Southern Sweden’s capital city, Malmö, is a forward-thinking foodie hub that capitalises on its location between culinary trend-setting Copenhagen and Skåne’s fruitful larder. Not least when it comes to vegan dining, one trend that has really taken off in the area around Folkets Park (People’s Park) with a tight-knit community of veg-focussed entrepreneurs, each satisfying a different niche. There are even two food tours specifically catered to vegans in the city (Lotta Ranert’s self-guided MovEat and Linda Dahl’s guided Matkaravan). Join one of them, or follow your own with hummus bowls and plant-based bakes at dedicated vegan brunch spot JORD, colourful plant-based dishes at 100% vegan restaurant and wine bar MINERAL, or a congregation of street food options at rejuvenated Mitt Möllan.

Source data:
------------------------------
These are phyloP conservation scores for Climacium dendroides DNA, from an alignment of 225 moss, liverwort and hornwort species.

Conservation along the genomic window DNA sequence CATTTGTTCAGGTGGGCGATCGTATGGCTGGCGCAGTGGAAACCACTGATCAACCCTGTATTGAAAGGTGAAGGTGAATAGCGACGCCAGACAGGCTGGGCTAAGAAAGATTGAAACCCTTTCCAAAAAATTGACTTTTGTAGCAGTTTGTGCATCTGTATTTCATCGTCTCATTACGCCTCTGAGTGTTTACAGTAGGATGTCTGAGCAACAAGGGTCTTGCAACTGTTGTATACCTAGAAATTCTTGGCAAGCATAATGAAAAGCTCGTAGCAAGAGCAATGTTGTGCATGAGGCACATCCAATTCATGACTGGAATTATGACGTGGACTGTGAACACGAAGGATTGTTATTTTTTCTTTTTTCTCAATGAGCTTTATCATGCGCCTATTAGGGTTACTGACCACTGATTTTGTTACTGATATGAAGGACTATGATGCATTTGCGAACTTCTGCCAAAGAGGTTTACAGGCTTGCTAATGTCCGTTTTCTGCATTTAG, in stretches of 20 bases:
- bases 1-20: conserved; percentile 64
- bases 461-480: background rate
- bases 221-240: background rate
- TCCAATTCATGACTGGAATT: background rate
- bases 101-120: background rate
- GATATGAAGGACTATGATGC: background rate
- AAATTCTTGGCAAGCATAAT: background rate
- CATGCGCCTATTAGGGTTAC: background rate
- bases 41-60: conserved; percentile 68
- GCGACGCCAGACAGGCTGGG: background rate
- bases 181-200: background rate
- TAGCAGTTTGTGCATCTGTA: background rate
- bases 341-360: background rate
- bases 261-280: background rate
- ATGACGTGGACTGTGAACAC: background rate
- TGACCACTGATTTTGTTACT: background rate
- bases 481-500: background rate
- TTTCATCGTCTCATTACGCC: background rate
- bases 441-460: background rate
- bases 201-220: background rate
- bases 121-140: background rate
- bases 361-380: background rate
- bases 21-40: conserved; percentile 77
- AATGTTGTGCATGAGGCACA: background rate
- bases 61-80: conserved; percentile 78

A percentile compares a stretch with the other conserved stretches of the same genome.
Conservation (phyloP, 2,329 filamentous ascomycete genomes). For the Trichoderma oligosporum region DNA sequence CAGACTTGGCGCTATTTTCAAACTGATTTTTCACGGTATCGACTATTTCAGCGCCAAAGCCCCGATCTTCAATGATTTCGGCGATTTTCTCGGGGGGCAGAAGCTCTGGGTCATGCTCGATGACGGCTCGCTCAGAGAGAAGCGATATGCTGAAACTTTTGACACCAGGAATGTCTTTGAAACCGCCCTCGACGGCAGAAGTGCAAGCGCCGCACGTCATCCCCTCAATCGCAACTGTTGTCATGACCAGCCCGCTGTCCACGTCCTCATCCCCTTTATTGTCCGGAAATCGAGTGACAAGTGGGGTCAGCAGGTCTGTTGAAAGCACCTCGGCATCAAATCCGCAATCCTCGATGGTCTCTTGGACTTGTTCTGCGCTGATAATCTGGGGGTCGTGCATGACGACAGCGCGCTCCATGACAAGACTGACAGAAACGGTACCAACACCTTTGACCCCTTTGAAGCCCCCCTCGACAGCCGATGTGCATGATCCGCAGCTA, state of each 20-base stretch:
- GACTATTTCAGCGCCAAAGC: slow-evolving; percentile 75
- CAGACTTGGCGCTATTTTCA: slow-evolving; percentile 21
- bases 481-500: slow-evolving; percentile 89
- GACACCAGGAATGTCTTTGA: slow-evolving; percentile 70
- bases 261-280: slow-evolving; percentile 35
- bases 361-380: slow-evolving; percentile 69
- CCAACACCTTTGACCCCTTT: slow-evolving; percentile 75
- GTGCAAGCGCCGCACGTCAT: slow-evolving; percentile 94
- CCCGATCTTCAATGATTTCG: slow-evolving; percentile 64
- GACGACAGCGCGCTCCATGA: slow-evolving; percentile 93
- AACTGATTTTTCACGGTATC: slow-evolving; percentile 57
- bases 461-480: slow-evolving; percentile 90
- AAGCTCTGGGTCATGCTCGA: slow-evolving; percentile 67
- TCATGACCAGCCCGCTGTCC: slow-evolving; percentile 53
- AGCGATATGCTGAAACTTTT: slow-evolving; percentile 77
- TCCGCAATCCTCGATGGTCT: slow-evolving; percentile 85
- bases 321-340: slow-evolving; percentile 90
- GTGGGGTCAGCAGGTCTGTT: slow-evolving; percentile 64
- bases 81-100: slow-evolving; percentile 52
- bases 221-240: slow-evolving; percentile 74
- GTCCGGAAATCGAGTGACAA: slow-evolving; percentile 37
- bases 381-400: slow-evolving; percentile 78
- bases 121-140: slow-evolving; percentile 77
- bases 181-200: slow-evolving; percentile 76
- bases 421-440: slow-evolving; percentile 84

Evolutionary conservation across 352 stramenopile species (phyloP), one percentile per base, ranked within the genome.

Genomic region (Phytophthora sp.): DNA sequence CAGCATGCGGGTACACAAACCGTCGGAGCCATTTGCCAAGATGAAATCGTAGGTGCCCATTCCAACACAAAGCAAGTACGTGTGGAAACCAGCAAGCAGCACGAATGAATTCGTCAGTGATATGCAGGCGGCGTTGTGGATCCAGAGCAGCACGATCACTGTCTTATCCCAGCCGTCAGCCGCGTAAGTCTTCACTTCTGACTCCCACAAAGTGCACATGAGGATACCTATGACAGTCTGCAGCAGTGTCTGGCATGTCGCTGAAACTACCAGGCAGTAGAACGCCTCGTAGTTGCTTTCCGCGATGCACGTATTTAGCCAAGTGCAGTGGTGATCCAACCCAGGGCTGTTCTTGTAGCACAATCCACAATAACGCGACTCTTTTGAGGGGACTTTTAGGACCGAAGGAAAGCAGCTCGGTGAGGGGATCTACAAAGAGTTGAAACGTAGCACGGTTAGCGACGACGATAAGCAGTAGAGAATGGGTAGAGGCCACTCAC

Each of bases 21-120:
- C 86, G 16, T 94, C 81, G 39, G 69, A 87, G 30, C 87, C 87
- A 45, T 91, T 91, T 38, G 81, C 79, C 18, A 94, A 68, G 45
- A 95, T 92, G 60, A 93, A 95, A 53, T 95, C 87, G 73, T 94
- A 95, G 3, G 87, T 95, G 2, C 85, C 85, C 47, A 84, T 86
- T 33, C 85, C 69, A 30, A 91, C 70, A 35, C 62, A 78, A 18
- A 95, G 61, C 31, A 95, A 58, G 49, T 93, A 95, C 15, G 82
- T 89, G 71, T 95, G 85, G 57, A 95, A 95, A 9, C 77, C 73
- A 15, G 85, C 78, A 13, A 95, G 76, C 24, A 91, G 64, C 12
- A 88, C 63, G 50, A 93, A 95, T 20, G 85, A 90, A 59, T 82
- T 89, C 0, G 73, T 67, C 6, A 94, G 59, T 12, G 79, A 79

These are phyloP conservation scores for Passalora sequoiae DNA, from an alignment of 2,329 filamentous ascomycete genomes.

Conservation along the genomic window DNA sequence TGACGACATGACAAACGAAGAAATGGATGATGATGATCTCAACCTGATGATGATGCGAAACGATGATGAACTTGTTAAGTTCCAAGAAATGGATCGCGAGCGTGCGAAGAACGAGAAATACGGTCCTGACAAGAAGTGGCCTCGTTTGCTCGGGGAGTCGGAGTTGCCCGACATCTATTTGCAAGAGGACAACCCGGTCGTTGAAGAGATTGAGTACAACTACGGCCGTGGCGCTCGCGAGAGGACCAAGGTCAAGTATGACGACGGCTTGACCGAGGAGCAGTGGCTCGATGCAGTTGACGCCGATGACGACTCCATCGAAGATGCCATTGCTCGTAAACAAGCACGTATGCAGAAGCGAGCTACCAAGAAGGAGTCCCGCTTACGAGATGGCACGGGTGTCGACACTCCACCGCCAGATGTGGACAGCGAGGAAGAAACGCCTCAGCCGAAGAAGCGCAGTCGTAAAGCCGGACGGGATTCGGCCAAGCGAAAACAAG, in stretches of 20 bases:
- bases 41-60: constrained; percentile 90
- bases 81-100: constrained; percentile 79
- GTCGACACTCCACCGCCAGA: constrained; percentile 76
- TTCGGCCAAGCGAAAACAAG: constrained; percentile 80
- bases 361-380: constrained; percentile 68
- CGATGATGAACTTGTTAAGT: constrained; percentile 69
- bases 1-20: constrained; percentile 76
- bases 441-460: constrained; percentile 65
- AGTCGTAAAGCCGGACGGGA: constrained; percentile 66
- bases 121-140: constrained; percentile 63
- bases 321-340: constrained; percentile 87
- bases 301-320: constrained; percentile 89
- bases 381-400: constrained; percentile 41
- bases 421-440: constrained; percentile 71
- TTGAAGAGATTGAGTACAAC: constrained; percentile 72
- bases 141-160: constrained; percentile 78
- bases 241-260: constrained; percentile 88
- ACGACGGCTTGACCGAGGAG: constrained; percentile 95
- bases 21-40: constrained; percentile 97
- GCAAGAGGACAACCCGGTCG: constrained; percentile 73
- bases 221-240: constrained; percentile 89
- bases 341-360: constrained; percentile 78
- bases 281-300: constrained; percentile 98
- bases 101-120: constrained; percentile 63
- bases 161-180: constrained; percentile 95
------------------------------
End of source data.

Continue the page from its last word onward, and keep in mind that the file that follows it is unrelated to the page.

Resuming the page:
Our trends columnnist, Gurdeep Loyal, has highlighted Ghent in Belgium as a vegan hotspot. Touted as ‘the vegetarian capital of Europe’, the medieval city of Ghent has experienced something of a plant-based revolution in the past five years. Today, there are more than 100 vegetarian and vegan foodie hotspots around the city, which celebrates a Thursday Veggie Day each week and is a pioneer in sustainable food initiatives. Bohemian cafe Le Botaniste (@le_botaniste) serves organic, plant-based food and natural wines – including a Tibetan coconut-peanut curry, red beet caviar and ‘apple volcano’ dessert. The innovative Plant A Pizza (@plant.a.pizza) creates its own homemade cashew mozzarella, celeriac bacon and vegan ’nduja for topping stone-baked Neapolitan bases. And at the inventive restaurant Souvenir (@souvenirrestaurant), chef Vilhjalmur Sigurdarson’s menu champions local, seasonal and sustainably produced ingredients with unexpected combinations in a stylish setting. You can get to Ghent by train from St Pancras International, making it a great green getaway.